Every year in the United Kingdom there are as many as 60,000 out-of-hospital cardiac arrests, with as many as 90 per cent of those resulting in a fatality. Sudden death from cardiac arrest remains one of the leading causes of death in the UK.
The Resuscitation Council’s main charitable benefit is to increase public training in CPR, as clinical evidence shows that, if a trained bystander is present at a cardiac arrest incident, the survival rate of the person affected increases by as much as 30 per cent.
Research also showed that school children in particular enjoy learning about CPR in class, and that the parent of a CPR-trained child is over 70 per cent more likely to take the training themselves.
With that in mind The Resuscitation Council convened an exploratory committee with a number of other like-mind health organisations, including The British Heart Foundation, St John Ambulance and the British Red Cross, and launched the ‘Restart a Heart’ campaign.
The campaign aimed to train 150,000 young people across the UK in how to perform CPR, on or around the date of the campaign launch, which was on 16 October 2017.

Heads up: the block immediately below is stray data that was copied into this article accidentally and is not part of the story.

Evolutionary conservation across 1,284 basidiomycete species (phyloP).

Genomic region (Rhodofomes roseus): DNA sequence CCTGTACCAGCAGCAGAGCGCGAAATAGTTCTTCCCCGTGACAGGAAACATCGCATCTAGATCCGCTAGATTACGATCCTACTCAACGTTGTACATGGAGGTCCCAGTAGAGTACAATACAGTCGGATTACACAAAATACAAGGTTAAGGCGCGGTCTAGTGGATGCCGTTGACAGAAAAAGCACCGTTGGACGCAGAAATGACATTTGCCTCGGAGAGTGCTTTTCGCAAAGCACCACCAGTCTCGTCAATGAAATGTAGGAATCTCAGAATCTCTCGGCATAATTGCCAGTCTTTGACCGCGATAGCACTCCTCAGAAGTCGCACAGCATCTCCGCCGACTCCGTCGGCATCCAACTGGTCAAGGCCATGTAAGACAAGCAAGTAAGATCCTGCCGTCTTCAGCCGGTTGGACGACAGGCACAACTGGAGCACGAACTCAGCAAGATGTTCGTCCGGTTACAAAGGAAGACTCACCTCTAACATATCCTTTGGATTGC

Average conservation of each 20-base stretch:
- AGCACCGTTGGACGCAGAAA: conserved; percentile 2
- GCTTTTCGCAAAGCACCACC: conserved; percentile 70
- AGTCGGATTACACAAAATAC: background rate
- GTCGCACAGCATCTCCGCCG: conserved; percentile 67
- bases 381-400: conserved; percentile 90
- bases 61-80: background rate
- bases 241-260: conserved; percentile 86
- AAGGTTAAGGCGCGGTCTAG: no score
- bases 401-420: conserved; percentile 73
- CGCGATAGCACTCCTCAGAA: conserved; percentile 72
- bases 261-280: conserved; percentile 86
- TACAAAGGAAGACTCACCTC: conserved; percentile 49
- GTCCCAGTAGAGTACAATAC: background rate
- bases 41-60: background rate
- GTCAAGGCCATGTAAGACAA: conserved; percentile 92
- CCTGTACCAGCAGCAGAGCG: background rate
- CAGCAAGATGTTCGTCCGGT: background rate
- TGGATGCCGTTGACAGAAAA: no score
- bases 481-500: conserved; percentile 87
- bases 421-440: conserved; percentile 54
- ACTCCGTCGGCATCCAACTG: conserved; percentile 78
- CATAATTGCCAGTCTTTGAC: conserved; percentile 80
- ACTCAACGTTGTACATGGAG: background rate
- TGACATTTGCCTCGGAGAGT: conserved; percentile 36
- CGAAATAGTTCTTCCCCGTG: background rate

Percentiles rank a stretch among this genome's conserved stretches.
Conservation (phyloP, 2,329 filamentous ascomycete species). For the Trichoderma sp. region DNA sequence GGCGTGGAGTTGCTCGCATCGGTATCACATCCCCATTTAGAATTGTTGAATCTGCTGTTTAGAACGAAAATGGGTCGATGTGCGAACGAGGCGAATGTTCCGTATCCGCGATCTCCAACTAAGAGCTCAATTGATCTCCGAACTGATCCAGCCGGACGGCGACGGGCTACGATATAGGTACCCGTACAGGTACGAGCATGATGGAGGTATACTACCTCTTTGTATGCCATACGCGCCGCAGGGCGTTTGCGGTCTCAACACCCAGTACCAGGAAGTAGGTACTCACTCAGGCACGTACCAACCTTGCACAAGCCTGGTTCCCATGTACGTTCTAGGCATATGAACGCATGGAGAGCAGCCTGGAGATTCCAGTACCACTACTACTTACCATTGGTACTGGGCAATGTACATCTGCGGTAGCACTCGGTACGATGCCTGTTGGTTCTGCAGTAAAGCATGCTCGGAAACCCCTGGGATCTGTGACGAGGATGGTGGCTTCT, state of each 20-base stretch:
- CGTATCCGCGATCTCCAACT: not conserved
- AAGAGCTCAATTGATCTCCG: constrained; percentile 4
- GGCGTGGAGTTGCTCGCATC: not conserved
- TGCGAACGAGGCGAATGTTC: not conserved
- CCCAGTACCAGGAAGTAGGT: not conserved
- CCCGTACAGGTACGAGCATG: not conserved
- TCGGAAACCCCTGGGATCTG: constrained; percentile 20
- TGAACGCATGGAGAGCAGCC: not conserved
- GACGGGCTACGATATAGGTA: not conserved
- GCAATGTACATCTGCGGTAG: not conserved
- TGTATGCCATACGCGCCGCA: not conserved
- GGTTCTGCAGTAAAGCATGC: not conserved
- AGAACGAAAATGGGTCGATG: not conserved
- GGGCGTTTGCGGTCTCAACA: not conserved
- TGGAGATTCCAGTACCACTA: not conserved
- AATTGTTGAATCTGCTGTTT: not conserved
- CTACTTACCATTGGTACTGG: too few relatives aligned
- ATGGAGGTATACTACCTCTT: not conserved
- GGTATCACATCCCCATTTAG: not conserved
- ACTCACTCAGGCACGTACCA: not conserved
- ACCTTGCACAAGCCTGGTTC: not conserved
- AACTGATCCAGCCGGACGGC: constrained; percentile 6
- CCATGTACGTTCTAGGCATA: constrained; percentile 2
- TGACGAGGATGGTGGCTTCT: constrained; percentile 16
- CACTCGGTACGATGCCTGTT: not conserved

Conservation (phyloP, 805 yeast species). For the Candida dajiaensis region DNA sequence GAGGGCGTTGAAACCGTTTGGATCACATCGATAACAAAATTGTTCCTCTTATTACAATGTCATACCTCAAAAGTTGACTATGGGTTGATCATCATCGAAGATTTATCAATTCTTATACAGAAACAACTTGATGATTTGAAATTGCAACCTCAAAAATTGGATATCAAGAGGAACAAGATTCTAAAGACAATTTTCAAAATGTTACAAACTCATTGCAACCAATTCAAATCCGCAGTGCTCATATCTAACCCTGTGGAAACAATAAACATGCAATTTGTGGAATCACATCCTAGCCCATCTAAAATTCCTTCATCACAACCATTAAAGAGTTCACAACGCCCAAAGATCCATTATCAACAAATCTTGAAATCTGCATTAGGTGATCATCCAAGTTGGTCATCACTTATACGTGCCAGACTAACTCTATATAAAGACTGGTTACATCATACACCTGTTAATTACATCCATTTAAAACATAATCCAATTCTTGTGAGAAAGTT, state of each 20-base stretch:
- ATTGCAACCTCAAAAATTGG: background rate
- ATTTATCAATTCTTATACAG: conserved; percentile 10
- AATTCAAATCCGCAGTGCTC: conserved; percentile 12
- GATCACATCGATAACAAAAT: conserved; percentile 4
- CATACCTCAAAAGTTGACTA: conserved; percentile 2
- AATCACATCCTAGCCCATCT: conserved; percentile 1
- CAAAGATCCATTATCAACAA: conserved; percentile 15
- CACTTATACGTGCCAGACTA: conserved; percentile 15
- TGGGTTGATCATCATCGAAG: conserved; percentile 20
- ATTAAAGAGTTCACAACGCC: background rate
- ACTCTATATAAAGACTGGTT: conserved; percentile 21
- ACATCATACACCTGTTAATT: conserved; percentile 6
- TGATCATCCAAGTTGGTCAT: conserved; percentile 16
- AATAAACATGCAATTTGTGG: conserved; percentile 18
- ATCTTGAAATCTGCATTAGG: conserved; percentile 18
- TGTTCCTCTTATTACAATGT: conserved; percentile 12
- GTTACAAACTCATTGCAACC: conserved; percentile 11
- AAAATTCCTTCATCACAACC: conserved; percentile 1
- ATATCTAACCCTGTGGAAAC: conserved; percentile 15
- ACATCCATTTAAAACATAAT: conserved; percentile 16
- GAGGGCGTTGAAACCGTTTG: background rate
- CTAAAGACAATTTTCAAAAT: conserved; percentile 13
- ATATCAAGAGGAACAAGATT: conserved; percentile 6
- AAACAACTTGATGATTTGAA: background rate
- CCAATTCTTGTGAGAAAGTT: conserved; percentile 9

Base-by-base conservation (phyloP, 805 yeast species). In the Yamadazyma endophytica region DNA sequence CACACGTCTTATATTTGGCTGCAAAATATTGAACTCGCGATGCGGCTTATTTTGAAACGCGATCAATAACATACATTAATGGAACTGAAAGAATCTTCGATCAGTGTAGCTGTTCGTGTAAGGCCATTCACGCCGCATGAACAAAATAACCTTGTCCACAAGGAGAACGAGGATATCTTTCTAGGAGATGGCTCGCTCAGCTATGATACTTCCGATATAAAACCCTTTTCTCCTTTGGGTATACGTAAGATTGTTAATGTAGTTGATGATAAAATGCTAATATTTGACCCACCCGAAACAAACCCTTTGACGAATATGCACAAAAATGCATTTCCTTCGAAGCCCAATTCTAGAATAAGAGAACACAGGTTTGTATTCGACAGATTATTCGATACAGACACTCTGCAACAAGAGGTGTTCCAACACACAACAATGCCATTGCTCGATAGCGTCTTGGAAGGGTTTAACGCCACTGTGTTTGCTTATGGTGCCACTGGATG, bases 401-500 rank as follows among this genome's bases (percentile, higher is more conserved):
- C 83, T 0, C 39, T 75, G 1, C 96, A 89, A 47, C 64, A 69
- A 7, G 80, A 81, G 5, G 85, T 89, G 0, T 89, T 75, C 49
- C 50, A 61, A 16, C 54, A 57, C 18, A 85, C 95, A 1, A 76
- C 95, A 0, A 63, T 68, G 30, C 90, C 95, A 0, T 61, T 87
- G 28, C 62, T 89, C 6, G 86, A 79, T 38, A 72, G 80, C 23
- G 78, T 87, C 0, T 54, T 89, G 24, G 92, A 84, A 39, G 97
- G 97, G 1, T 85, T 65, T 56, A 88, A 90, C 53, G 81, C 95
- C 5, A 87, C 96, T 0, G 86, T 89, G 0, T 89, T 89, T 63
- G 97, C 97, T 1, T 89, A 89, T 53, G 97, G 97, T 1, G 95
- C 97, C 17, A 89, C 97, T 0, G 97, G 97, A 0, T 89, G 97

The ‘Restart a Heart’ campaign proved to be a great success, exceeding its training goal by more than 45,000 students. Across the UK over 195,000 young people received CPR training, including some 30,000 students across the West Midlands alone.
A further 19,000 also joined up to play on The Resuscitation Council’s free app: Lifesaver, which teaches the techniques of CPR on smartphones, tablets or online.
This whole programme – which has no doubt already saved lives – was achieved with an outlay of just over £15,000.
CC reg no: 1168914
Established in 2001 as Greater Merseyside Connexions Partnership, Career Connect has become a leading provider of careers information advice and guidance to young people and adults in its area.Career Connect ImageCareer Connect’s Unlocking Potential is a social impact bond which has been aiming to reach those aged between 14 and 17 who are currently either NEET (not in education, employment or training) or those at risk of becoming NEET to improve their chances of either staying in education, or getting into a career or training programme. To date, the programme has worked with 4040 young people in Greater Merseyside, 91 per cent of whom have either met or exceeded their goals.
Inspired by the concept of ‘Men Sheds’ – a community non-profit concept that begun in Australia – The Princess Alice Hospice piloted the idea of just such a space on its grounds in 2014. Originally aimed at men either suffering from a terminal diagnosis, or their relatives, the shed was envisioned as “build a place of leisure where men could work on projects of their own choosing at their own pace and in a friendly and inclusive environment. This would encourage the development of relationships in a way that is natural for them and meet the unanswered needs which illness, caring and bereavement often brings.” In January 2017 more than 110 people attended the shed, and the number is set to increase at two of the eight monthly sessions being held there are now designated for women.